After the loss of the 116 pages in 1828, the work on the translation of the Book of Mormon had only been done in fits and starts before Oliver came onto the scene, and once he arrived, it progressed at an unprecedented pace. In later years, Oliver fondly reflected on his time as a scribe for Joseph Smith. “These were days never to be forgotten,” he said, “to sit under the sound of a voice dictated by the inspiration of heaven, awakened the utmost gratitude of this bosom!”18

Oliver Cowdery Engraving, H.B. Hall & Sons from an a daguerreotype by an unknown photographer.

Oliver Cowdery Engraving, H.B. Hall & Sons from an a daguerreotype by an unknown photographer.

Oliver continued to be an asset beyond the translation as he transcribed the printer’s manuscript and oversaw the printing process. Having this back-up copy of the entire Book of Mormon has proved to be more than just of incidental importance. Although only about 25–30 percent of the Original Manuscript has survived,19 all but three lines of the Printer’s Manuscript is intact and readily available as a phenomenal resource in studying and confirming the words originally dictated by the Prophet.20

Oliver was also called and trusted by God to be one of the Three Witnesses who saw the angel Moroni and the gold plates. His role as witness was important enough to have been prophesied centuries before by Nephi and Moroni (2 Nephi 27:12; Ether 5:4). Oliver’s testimony of the Book of Mormon was of vital importance his entire life. Even while out of the Church, Oliver was insistent that his validity as a witness to the Book of Mormon and other restoration events in no way be discredited.21 In many minds, his time away from the Church strengthens the credibility of his testimony.

Once the book was printed, he was among the first to take the Book of Mormon to the world. He also served as Assistant President of the Church (1834–1837), and he, together with Martin Harris and David Whitmer, ordained the first members of the Quorum of the Twelve Apostles in 1835. Oliver’s personal sacrifices as a scribe, witness, missionary, and in his many other roles as one of the founding leaders of the Church deserve the utmost gratitude from all who embrace the Book of Mormon.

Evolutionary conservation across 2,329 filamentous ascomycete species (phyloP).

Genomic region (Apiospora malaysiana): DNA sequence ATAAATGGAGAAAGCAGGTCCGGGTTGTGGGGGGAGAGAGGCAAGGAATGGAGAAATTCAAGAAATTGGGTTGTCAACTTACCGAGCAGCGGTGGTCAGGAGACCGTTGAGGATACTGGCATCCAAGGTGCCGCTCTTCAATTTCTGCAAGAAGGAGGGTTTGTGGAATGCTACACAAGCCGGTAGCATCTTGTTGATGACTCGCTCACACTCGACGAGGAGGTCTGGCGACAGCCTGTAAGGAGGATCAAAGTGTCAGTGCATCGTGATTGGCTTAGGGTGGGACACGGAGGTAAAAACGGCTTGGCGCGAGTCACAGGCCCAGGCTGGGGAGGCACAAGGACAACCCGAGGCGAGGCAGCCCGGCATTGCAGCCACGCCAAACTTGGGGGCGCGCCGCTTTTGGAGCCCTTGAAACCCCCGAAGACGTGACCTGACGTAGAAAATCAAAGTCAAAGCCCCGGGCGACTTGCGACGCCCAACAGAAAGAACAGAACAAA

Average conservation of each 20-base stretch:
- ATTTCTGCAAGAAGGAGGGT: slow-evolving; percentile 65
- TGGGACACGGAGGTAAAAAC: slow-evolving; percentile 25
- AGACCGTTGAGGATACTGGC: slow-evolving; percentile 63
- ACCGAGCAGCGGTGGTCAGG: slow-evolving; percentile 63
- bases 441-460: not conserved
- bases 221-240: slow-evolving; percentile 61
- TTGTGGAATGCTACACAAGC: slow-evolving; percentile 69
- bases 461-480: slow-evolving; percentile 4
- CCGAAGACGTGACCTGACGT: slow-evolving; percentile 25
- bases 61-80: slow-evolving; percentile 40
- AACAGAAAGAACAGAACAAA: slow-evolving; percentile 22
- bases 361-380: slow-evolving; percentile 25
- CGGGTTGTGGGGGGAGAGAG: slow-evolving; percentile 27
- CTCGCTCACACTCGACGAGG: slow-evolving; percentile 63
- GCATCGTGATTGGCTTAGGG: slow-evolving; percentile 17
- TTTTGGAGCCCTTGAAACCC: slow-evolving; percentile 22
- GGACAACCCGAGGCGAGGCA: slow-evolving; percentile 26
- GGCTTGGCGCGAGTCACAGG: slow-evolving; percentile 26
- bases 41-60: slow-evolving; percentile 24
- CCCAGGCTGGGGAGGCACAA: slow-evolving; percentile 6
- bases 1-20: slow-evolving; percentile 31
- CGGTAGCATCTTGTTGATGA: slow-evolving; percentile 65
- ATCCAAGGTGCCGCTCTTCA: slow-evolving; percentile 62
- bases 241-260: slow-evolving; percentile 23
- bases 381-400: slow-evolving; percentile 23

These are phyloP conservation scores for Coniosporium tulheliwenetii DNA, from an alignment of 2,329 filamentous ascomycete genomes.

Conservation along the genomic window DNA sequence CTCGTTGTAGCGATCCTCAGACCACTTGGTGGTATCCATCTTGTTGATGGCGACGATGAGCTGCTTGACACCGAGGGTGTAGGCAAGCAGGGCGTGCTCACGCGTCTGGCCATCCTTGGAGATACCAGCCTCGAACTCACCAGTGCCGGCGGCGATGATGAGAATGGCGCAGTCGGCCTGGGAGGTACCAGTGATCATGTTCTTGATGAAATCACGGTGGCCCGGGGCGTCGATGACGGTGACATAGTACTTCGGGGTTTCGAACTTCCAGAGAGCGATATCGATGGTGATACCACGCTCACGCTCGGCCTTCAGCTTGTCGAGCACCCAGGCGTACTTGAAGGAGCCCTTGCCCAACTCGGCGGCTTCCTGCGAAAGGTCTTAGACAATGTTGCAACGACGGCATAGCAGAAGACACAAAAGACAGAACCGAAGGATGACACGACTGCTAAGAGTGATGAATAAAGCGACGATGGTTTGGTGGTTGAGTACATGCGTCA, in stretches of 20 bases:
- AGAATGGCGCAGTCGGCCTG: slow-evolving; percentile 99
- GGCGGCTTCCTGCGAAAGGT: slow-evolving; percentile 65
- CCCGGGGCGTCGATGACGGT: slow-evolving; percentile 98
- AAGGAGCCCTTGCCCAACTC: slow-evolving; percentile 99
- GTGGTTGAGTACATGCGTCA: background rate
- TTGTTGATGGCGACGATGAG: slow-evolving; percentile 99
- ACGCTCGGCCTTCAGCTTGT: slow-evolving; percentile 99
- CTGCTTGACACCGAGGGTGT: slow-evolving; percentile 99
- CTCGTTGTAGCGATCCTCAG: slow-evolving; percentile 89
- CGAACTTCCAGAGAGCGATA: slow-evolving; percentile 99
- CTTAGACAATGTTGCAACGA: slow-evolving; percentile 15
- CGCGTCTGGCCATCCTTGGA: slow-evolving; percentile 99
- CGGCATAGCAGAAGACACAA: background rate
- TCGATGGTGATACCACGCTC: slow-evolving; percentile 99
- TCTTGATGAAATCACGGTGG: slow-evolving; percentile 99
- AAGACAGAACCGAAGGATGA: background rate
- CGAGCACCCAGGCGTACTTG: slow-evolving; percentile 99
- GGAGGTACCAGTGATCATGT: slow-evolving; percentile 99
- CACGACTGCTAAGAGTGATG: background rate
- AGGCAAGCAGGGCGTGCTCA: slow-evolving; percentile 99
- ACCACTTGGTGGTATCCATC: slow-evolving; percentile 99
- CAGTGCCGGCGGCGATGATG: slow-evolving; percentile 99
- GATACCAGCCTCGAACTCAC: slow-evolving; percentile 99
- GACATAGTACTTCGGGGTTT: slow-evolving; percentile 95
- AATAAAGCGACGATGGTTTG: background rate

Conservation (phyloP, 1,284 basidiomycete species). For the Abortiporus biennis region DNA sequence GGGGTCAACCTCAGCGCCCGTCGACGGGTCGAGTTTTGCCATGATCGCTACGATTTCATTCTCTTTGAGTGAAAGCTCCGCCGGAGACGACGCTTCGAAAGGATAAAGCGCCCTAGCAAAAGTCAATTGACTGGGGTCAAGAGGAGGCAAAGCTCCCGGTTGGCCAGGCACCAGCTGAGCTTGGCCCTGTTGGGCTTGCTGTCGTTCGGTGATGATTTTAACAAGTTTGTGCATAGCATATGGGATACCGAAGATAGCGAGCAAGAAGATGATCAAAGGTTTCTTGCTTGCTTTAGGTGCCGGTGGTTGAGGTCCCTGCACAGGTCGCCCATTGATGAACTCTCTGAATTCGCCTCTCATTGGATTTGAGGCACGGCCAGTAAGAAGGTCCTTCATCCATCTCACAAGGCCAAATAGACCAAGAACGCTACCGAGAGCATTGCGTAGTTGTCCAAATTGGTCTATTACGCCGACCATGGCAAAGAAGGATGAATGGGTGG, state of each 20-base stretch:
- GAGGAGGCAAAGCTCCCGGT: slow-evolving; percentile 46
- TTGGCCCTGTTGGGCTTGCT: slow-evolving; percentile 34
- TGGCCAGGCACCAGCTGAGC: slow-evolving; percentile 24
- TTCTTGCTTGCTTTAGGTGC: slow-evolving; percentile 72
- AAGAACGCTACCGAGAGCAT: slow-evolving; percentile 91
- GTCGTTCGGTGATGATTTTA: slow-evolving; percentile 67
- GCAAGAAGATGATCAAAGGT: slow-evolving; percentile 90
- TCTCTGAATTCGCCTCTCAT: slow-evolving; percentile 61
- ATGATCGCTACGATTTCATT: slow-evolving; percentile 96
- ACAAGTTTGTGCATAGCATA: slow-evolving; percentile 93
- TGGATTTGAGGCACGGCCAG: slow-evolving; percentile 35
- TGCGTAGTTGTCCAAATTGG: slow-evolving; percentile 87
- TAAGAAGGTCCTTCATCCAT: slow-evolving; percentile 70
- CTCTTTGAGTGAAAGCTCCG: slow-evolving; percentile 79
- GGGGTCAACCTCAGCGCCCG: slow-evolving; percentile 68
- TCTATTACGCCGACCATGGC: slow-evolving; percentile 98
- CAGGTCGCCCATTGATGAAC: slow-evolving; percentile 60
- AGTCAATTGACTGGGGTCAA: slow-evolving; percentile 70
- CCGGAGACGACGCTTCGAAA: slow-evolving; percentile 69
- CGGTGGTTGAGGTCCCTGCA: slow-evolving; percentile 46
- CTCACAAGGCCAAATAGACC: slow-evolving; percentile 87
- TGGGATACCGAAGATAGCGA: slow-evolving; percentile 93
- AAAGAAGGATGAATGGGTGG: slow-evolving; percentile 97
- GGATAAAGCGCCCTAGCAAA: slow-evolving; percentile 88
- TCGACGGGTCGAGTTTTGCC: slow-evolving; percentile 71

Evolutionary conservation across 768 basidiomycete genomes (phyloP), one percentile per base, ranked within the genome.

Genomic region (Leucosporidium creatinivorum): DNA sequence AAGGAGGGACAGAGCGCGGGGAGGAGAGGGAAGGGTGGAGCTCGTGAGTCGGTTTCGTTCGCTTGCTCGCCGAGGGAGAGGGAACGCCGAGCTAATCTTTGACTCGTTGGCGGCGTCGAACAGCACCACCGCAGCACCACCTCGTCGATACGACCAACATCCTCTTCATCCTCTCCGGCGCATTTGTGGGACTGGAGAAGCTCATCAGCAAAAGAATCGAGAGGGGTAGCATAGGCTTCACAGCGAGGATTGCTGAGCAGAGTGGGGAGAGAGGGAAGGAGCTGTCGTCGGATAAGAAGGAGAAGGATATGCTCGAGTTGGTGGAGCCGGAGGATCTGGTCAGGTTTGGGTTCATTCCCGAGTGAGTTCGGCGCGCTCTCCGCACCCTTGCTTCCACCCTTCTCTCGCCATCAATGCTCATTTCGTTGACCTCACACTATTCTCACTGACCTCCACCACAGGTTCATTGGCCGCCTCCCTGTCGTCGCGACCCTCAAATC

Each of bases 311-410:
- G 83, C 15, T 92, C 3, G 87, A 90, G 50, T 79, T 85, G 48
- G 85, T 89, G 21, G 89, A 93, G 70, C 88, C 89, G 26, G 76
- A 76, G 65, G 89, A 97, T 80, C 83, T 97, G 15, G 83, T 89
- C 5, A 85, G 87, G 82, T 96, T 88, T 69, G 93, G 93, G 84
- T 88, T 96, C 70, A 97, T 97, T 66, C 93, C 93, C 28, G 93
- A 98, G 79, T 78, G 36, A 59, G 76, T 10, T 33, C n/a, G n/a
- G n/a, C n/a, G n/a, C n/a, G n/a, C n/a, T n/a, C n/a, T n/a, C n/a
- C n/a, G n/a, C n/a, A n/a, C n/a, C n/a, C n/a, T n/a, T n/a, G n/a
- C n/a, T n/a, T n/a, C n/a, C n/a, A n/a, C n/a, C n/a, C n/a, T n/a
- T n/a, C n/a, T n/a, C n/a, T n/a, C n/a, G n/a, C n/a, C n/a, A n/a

Further Reading

Michael Hubbard MacKay and Gerrit J. Dirkmaat, From Darkness unto Light: Joseph Smith’s Translation and Publication of the Book of Mormon (Salt Lake City and Provo, UT: Deseret Book and Religious Studies Center, Brigham Young University, 2015), 119–139.

Richard Lloyd Anderson, “Cowdery, Oliver,” in Doctrine and Covenants Reference Companion, ed. Dennis L. Largey and Larry E. Dahl (Salt Lake City, UT: Deseret Book, 2012), 126–128.

Larry E. Morris, “The Conversion of Oliver Cowdery,” Journal of Book of Mormon Studies 16, no. 1 (2007): 4–17, 81–83.

John W. Welch and Larry E. Morris, eds., Oliver Cowdery: Scribe, Elder, Witness (Provo, UT: BYU Studies and Neal A. Maxwell Institute for Religious Scholarship, 2006).

 

  • 1. See Richard Lloyd Anderson, “Cowdery, Oliver,” in Encyclopedia of Mormonism, 4 vols., ed. Daniel H. Ludlow (New York, NY: Macmillan, 1993), 1:335; Richard Lloyd Anderson, “Cowdery, Oliver,” in Encyclopedia of Latter-day Saint History, ed. Arnold K. Garr, Donald Q. Cannon, and Richard O. Cowen (Salt Lake City, UT: Deseret Book, 2000), 260; Richard Lloyd Anderson, “Cowdery, Oliver,” in Doctrine and Covenants Reference Companion, ed. Dennis L. Largey and Larry E. Dahl (Salt Lake City, UT: Deseret Book, 2012), 126; Jeffrey G. Cannon, “Oliver Cowdery’s Gift,” in Revelations in Context, December 15, 2012, online at history.lds.org. See also, Larry E. Morris, “The Conversion of Oliver Cowdery,” Journal of Book of Mormon Studies 16, no. 1 (2007): 8–11; Michael Hubbard MacKay and Gerrit J. Dirkmaat, From Darkness unto Light: Joseph Smith’s Translation and Publication of the Book of Mormon (Salt Lake City and Provo, UT: Deseret Book and Religious Studies Center, Brigham Young University, 2015), 112–114.